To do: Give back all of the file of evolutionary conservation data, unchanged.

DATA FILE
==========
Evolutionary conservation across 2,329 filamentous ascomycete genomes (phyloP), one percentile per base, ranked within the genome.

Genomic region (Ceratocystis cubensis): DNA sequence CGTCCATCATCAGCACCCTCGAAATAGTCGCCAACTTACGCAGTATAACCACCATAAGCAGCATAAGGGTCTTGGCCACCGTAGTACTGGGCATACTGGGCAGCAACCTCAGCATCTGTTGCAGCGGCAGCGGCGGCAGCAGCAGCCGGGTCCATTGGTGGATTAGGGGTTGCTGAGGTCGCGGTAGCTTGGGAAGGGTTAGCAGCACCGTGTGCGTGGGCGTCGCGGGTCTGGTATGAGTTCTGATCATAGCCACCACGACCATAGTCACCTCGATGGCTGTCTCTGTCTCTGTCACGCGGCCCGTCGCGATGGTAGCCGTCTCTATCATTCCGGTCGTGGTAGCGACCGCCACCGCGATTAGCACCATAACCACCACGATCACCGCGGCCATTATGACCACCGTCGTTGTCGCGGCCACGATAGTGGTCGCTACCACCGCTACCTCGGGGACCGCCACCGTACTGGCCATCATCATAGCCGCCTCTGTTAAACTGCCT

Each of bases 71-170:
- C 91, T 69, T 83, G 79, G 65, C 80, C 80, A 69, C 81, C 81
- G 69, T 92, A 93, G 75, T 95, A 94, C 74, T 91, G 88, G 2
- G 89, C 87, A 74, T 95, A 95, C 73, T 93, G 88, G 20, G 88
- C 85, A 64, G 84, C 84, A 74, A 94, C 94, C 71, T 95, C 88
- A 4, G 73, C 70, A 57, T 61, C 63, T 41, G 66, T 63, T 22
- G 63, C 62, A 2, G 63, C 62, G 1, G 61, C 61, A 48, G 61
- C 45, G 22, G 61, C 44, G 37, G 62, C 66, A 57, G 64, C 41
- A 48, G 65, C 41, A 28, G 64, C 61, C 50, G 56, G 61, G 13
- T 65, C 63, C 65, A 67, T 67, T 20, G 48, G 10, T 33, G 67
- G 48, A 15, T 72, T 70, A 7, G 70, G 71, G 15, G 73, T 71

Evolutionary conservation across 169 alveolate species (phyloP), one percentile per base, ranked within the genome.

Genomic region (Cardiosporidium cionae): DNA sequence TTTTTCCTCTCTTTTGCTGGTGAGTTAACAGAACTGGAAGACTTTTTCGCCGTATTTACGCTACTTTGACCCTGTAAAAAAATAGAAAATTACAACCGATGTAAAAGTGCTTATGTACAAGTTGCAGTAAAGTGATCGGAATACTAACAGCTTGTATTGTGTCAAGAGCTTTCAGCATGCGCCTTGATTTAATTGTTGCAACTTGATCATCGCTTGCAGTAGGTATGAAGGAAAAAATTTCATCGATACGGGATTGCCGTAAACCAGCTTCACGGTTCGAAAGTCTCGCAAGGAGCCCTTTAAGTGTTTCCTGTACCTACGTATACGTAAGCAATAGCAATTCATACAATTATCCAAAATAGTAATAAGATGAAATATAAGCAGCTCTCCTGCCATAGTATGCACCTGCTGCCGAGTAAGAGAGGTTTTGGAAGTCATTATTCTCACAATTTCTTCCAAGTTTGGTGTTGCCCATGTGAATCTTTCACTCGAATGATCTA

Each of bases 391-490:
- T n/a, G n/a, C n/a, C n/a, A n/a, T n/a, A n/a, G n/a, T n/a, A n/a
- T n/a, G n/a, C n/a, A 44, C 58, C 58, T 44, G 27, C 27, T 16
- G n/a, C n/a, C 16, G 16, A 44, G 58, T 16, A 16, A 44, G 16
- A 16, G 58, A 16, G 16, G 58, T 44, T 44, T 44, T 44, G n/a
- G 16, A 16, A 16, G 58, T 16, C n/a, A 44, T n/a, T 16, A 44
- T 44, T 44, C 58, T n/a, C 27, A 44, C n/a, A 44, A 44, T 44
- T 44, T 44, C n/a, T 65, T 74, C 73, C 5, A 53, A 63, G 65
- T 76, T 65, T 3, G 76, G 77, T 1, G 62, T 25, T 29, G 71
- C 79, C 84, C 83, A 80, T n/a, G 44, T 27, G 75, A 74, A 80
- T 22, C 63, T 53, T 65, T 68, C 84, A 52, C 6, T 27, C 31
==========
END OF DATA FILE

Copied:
Evolutionary conservation across 2,329 filamentous ascomycete genomes (phyloP), one percentile per base, ranked within the genome.

Genomic region (Ceratocystis cubensis): DNA sequence CGTCCATCATCAGCACCCTCGAAATAGTCGCCAACTTACGCAGTATAACCACCATAAGCAGCATAAGGGTCTTGGCCACCGTAGTACTGGGCATACTGGGCAGCAACCTCAGCATCTGTTGCAGCGGCAGCGGCGGCAGCAGCAGCCGGGTCCATTGGTGGATTAGGGGTTGCTGAGGTCGCGGTAGCTTGGGAAGGGTTAGCAGCACCGTGTGCGTGGGCGTCGCGGGTCTGGTATGAGTTCTGATCATAGCCACCACGACCATAGTCACCTCGATGGCTGTCTCTGTCTCTGTCACGCGGCCCGTCGCGATGGTAGCCGTCTCTATCATTCCGGTCGTGGTAGCGACCGCCACCGCGATTAGCACCATAACCACCACGATCACCGCGGCCATTATGACCACCGTCGTTGTCGCGGCCACGATAGTGGTCGCTACCACCGCTACCTCGGGGACCGCCACCGTACTGGCCATCATCATAGCCGCCTCTGTTAAACTGCCT

Each of bases 71-170:
- C 91, T 69, T 83, G 79, G 65, C 80, C 80, A 69, C 81, C 81
- G 69, T 92, A 93, G 75, T 95, A 94, C 74, T 91, G 88, G 2
- G 89, C 87, A 74, T 95, A 95, C 73, T 93, G 88, G 20, G 88
- C 85, A 64, G 84, C 84, A 74, A 94, C 94, C 71, T 95, C 88
- A 4, G 73, C 70, A 57, T 61, C 63, T 41, G 66, T 63, T 22
- G 63, C 62, A 2, G 63, C 62, G 1, G 61, C 61, A 48, G 61
- C 45, G 22, G 61, C 44, G 37, G 62, C 66, A 57, G 64, C 41
- A 48, G 65, C 41, A 28, G 64, C 61, C 50, G 56, G 61, G 13
- T 65, C 63, C 65, A 67, T 67, T 20, G 48, G 10, T 33, G 67
- G 48, A 15, T 72, T 70, A 7, G 70, G 71, G 15, G 73, T 71

Evolutionary conservation across 169 alveolate species (phyloP), one percentile per base, ranked within the genome.

Genomic region (Cardiosporidium cionae): DNA sequence TTTTTCCTCTCTTTTGCTGGTGAGTTAACAGAACTGGAAGACTTTTTCGCCGTATTTACGCTACTTTGACCCTGTAAAAAAATAGAAAATTACAACCGATGTAAAAGTGCTTATGTACAAGTTGCAGTAAAGTGATCGGAATACTAACAGCTTGTATTGTGTCAAGAGCTTTCAGCATGCGCCTTGATTTAATTGTTGCAACTTGATCATCGCTTGCAGTAGGTATGAAGGAAAAAATTTCATCGATACGGGATTGCCGTAAACCAGCTTCACGGTTCGAAAGTCTCGCAAGGAGCCCTTTAAGTGTTTCCTGTACCTACGTATACGTAAGCAATAGCAATTCATACAATTATCCAAAATAGTAATAAGATGAAATATAAGCAGCTCTCCTGCCATAGTATGCACCTGCTGCCGAGTAAGAGAGGTTTTGGAAGTCATTATTCTCACAATTTCTTCCAAGTTTGGTGTTGCCCATGTGAATCTTTCACTCGAATGATCTA

Each of bases 391-490:
- T n/a, G n/a, C n/a, C n/a, A n/a, T n/a, A n/a, G n/a, T n/a, A n/a
- T n/a, G n/a, C n/a, A 44, C 58, C 58, T 44, G 27, C 27, T 16
- G n/a, C n/a, C 16, G 16, A 44, G 58, T 16, A 16, A 44, G 16
- A 16, G 58, A 16, G 16, G 58, T 44, T 44, T 44, T 44, G n/a
- G 16, A 16, A 16, G 58, T 16, C n/a, A 44, T n/a, T 16, A 44
- T 44, T 44, C 58, T n/a, C 27, A 44, C n/a, A 44, A 44, T 44
- T 44, T 44, C n/a, T 65, T 74, C 73, C 5, A 53, A 63, G 65
- T 76, T 65, T 3, G 76, G 77, T 1, G 62, T 25, T 29, G 71
- C 79, C 84, C 83, A 80, T n/a, G 44, T 27, G 75, A 74, A 80
- T 22, C 63, T 53, T 65, T 68, C 84, A 52, C 6, T 27, C 31